Security Experts:

The Truth About Micro-Segmentation (Part 2)

“Why cover the same ground again?  It goes against my grain to repeat a tale told once, and told so clearly.” ― Homer, The Odyssey

For the past few decades, visibility has been the Odyssey of security professionals. The saying, “You can't protect what you can’t see” has launched a thousand security startups, most to fatally founder on irrelevance or poor execution.

In the data center and cloud security world, the role of visibility resurfaces with a redoubled effort.  Most data centers are built on the "hard exterior" --i.e., firewalled perimeter with a soft chewy open interior school of network security. With the increasing spread of attacks inside the data center and cloud -- malware, insider threats, or simply application or communications vulnerabilities exploited by bad actors – there is a growing focus around segmentation as a core data center strategy.

Gartner Distinguished Analyst and VP Greg Young has suggested:

“[Security and risk management leaders] should also consider redesigning their assets and moving different assets into more secure locations, or segmenting to add floodwalls between parts of their organization. Adding these obstacles will make it more challenging for hackers to penetrate an organization.”

However, strong microsegmentation approaches cannot be implemented unless IT Operations and Security have clear visibility into how their applications and communicating so that they can determine quickly what should be communicating. 

This requires going beyond traditional network visibility to understand how the applications dependencies actually work.  The current parlance around this capability is Application Dependency Mapping. It cannot be produced however, if you only see what happens on the network.  The applications and the hosts they sit on must be included in a live, continuous map.  You need real-time understanding of both vectors to build a cybersecurity approach to protect your data center.

The Neat & Clean World and The Real World

Traditionally, application dependency maps are built manually, as network flow and one server at a time.  This approach is nearly unworkable in the largest data center and cloud environments.

The marketectures have a symbolic icon views to describe a perfect, 3-tier application (caveat emptor: the graphic below is provided by my employer):

3-tier application

When you get past the marketing side of things, there is a strong movement in the industry to use D3 Javascript diagrams to create stronger visibility into application and network environments.

Automated data collection and new visualization tools do a better job of creating the map.  However, most vendors still offer simple, stylized view of an application dependencies which are not particularly useful at scale.  Two new examples include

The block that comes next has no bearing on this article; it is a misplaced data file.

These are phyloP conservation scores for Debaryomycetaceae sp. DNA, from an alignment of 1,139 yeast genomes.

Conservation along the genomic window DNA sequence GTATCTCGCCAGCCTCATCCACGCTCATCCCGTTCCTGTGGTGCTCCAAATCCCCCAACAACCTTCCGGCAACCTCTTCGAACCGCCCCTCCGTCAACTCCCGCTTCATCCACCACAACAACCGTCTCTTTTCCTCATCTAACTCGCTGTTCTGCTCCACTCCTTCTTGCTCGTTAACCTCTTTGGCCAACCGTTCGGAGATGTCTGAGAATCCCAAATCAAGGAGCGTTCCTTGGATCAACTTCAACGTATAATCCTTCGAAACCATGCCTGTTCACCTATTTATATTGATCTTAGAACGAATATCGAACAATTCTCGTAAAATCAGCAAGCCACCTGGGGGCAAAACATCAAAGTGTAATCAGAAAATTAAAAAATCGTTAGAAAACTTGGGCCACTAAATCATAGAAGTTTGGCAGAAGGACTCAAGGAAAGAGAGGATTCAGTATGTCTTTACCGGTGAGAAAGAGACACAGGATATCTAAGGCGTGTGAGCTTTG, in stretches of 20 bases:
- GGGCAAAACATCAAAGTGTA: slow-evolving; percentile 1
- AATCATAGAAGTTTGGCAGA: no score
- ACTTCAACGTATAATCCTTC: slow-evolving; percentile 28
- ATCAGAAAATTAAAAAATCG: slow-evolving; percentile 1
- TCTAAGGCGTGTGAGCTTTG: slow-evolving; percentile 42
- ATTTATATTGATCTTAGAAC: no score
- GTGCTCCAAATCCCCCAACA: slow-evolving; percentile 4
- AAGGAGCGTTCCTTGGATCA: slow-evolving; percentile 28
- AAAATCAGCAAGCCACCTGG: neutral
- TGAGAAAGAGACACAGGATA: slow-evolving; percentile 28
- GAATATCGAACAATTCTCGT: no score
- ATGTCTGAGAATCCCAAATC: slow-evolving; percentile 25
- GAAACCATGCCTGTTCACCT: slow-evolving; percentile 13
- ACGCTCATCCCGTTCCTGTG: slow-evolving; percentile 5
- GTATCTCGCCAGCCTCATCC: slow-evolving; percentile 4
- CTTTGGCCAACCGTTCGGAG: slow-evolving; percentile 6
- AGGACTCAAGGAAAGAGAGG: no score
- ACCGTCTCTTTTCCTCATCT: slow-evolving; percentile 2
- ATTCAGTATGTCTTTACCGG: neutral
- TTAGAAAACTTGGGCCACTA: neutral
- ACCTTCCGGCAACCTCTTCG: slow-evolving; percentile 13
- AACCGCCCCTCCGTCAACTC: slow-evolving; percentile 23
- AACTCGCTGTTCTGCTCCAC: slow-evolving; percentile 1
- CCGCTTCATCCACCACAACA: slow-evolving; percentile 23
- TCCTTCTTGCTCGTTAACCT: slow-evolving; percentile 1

DS3 “chord diagrams” can offer directed relationships among a set of entities.

chord diagram

“Sunburst” diagrams go a step further to show relationships as well as application groups.

Beyond the Neatly Presented View of Your Application Communications 

In reality, most data centers or even simply applications do not remotely look the earlier diagrams from an Application Dependency Map.  They actually look like this:

Application Dependency Map

How many workloads/servers do you think this ADM involves (answer below) *

To bring visibility and application dependency mapping to microsegmentation, both systems must have these 5 properties.

• Work at scale, up to tens of thousands of workloads and hundreds of thousands of other objects in the map, including laptops

• Be precise enough to support a large whitelist model 

• Adapt to changes in the environment

• Work in all environments and infrastructures as changes applications or migration to the cloud

• Provide the intelligence and automation to eliminate the manual model that scale deployments make nearly impossible.

From a security perspective, to create understand application dependencies you need not only to understand the flows and servers, you need to understand the ports and underlying processes.  Most servers will have dozens of open, hence vulnerable ports.  More significantly, these maps must be living systems, not one time snapshot.  otherwise it is impossible to keep up with the dynamic and distributed nature of today’s cloud and microservices architectures.

The big change is rather than the Visio world much of the network world originated from, we are moving into a metadata world.  Powerful and accurate microsegmentation requires the ability to ingest metadata from CMDBs, spreadsheets or derive it from real-time observation of traffic flows.  Moreover, the system needs to suggest microsegmentation rules based on observation of behavior.  This means application dependency and segmentation are two sides of a single system and IT and Network teams should be mindful of gluing together two separate systems.

In part III of this series I will conclude by reviewing the tradeoffs of various microsegmentation approaches.

*Less than 75!

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Alan S. Cohen is chief commercial officer and a board member at Illumio. He leads Illumio’s go-to-market strategy and customer engagement life cycle organizations, including marketing, support, talent and IT. He is a 25-year technology veteran known for company building and new-market-creation experience. Alan’s prior two companies, Airespace (acquired by Cisco) and Nicira (acquired by VMware), were the market leaders in centralized WLANs and network virtualization, respectively. He also is an advisor to several security companies, including Netskope and Vera.